I gave up my iPhone for two days just to tell you about how it felt. and let’s face it: Being without your smartphone for a couple of days isn’t a big deal. It’s just an electronic device.
Here’s how it all went down.
I woke up on the first day of this experiment and had a baseball game to go to, and the skies didn’t look promising. “Let’s just jump on the phone and open the weather app and…oh, crap!”
So I asked, “Hey, Coop. What’s the weather going to be today?”
My youngest son is eleven, and he has an iPhone. Problem solved.
Like anything else in life, when you need information, you go and find it. So the next two days of being unplugged were pretty boring and a little tedious. It was me, taking longer than necessary to get and gather basic information, but gathering it nevertheless.
I also found myself constantly feeling for my phone that wasn’t there. For those who wear a watch or a wedding ring that you forget to put on in the morning — or at an HR conference — all day you feel it not there.
All day I felt my smartphone not “being” there.
My wife and I had a date night. We made a quick stop at Pottery Barn. Normally, I can go and find a nice, comfortable chair while she shops. I can catch up on a baseball game.
But with no smartphone? Okay, fine, I’ll just sit here in this nice, comfortable chair and “people watch.” So this is what being super old feels like?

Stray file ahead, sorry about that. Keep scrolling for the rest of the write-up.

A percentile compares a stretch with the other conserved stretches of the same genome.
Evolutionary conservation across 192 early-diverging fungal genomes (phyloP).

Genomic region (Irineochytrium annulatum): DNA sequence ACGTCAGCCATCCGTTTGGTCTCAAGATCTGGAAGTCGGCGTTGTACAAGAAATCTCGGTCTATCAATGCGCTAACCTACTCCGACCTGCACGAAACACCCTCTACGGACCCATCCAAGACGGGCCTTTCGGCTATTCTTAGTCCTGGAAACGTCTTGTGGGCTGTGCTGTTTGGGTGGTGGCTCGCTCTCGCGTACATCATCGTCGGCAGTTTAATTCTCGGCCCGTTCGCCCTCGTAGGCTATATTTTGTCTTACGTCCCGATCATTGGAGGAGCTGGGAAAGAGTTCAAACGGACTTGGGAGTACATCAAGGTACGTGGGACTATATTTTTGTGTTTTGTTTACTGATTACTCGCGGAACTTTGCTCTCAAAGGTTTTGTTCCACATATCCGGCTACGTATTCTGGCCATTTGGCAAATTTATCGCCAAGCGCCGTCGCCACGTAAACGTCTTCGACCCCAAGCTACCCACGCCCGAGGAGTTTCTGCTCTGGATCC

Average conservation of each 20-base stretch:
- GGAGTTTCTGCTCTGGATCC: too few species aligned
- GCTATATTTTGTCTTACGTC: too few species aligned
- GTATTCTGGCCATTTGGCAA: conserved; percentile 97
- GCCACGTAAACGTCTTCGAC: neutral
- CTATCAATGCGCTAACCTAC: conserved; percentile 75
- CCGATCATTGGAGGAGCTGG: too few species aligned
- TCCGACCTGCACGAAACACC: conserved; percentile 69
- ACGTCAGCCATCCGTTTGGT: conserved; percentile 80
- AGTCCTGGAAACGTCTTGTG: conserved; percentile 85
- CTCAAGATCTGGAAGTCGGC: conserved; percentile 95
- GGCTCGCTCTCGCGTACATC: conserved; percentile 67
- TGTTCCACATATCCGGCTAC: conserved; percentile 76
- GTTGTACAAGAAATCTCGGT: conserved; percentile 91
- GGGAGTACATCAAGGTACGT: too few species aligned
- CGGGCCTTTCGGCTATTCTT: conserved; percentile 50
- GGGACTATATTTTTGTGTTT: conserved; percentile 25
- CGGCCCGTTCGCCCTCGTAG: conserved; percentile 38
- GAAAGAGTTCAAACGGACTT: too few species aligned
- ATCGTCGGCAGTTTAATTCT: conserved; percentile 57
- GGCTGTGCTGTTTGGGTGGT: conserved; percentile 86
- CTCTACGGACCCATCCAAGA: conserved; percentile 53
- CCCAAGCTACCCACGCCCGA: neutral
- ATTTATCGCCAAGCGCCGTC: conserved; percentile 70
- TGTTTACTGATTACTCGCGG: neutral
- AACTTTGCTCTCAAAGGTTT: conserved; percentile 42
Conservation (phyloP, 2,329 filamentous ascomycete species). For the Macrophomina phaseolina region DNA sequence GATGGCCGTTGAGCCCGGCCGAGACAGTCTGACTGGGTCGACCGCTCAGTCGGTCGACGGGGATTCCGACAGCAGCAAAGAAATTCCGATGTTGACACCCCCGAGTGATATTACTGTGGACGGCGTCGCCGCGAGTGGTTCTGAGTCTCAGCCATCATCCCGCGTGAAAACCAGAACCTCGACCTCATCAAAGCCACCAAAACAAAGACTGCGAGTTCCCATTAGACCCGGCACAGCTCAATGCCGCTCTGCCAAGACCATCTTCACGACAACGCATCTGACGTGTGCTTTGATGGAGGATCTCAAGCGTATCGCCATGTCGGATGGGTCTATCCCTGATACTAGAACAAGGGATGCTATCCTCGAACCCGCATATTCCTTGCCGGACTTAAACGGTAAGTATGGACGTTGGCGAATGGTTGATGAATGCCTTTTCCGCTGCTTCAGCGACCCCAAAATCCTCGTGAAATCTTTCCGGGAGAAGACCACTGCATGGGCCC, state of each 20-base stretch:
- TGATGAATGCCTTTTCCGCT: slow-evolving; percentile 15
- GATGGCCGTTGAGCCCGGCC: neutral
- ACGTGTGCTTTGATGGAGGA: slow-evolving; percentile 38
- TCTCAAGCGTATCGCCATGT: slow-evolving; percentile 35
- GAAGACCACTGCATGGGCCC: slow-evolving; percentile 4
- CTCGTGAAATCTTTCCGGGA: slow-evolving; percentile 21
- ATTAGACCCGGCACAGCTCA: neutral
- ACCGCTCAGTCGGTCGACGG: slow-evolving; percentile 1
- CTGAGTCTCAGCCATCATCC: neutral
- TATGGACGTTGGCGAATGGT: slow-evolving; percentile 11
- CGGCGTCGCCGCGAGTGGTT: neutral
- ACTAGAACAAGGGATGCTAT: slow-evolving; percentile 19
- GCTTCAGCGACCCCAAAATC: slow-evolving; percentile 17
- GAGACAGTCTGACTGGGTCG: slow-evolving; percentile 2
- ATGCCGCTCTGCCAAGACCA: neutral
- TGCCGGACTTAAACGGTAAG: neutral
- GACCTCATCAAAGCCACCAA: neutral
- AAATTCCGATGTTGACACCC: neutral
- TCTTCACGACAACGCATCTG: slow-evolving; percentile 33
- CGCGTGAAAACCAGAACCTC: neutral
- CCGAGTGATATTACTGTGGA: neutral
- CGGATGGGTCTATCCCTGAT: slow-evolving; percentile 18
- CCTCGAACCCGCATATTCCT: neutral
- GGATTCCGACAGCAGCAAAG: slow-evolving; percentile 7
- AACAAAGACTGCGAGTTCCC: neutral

We checked out at Pottery Barn, and my wife had a 20 percent off coupon on her phone. Yes, we are as boring as it gets on a date night. My wife had unplugged for our date in solidarity with me, so we left the store without the purchase.
(She said that she can buy her purchase online from the desktop site at home. Oh great, now it’s like we’re Amish! )
Dinner was unusual in that I didn’t Swarmapp, Tweet or Facebook my location. Isn’t it weird when two people go out and let everyone know that they’re having dinner and eating Chang’s Spicy Chicken? Is that love? It begs the question: if you go out on a date night and you don’t check in or post a pic, did you indeed go on a date night?
Without our phones to distract us, my wife and I had to talk on our date. (Here is where the real sacrifice begins, CareerBuilder. Just kidding.) We mostly laughed at how our three sons couldn’t text or call us to ask us questions that they could probably answer on their own. We tried to teach them how to access their brains. Sometimes we fear that the smartphones have won.
We had a great dinner, however, and thought more people should try date night without smartphones.
What Did I Learn?
In the end, I survived my weekend without my mobile devices. It wasn’t hard, but it was a bit unnerving. When you are accustomed to having instant access to information, there is no turning back.
I think “unplugging” comes down to want versus need. Technology starts out as a luxury, but at some point, it becomes a requirement. As a talent advisor, I might be at a competitive disadvantage without my smartphone. Could I recruit without it? Probably, but the extra work needed to be successful would be crazy.
The technology we have available to us should make our lives easier, personally and professionally. If it doesn’t, and if you are burdened by your phone, you have the wrong technology.
Throughout the month of July, our resident talent advisors are discussing issues around work-life balance. Subscribe to Talent Advisor to stay on top of the latest blog posts and discussions around unlimited PTO, modeling good work-life behaviors as an employer, working from home, gender differences and PTO, maternity and paternity leave, and much more.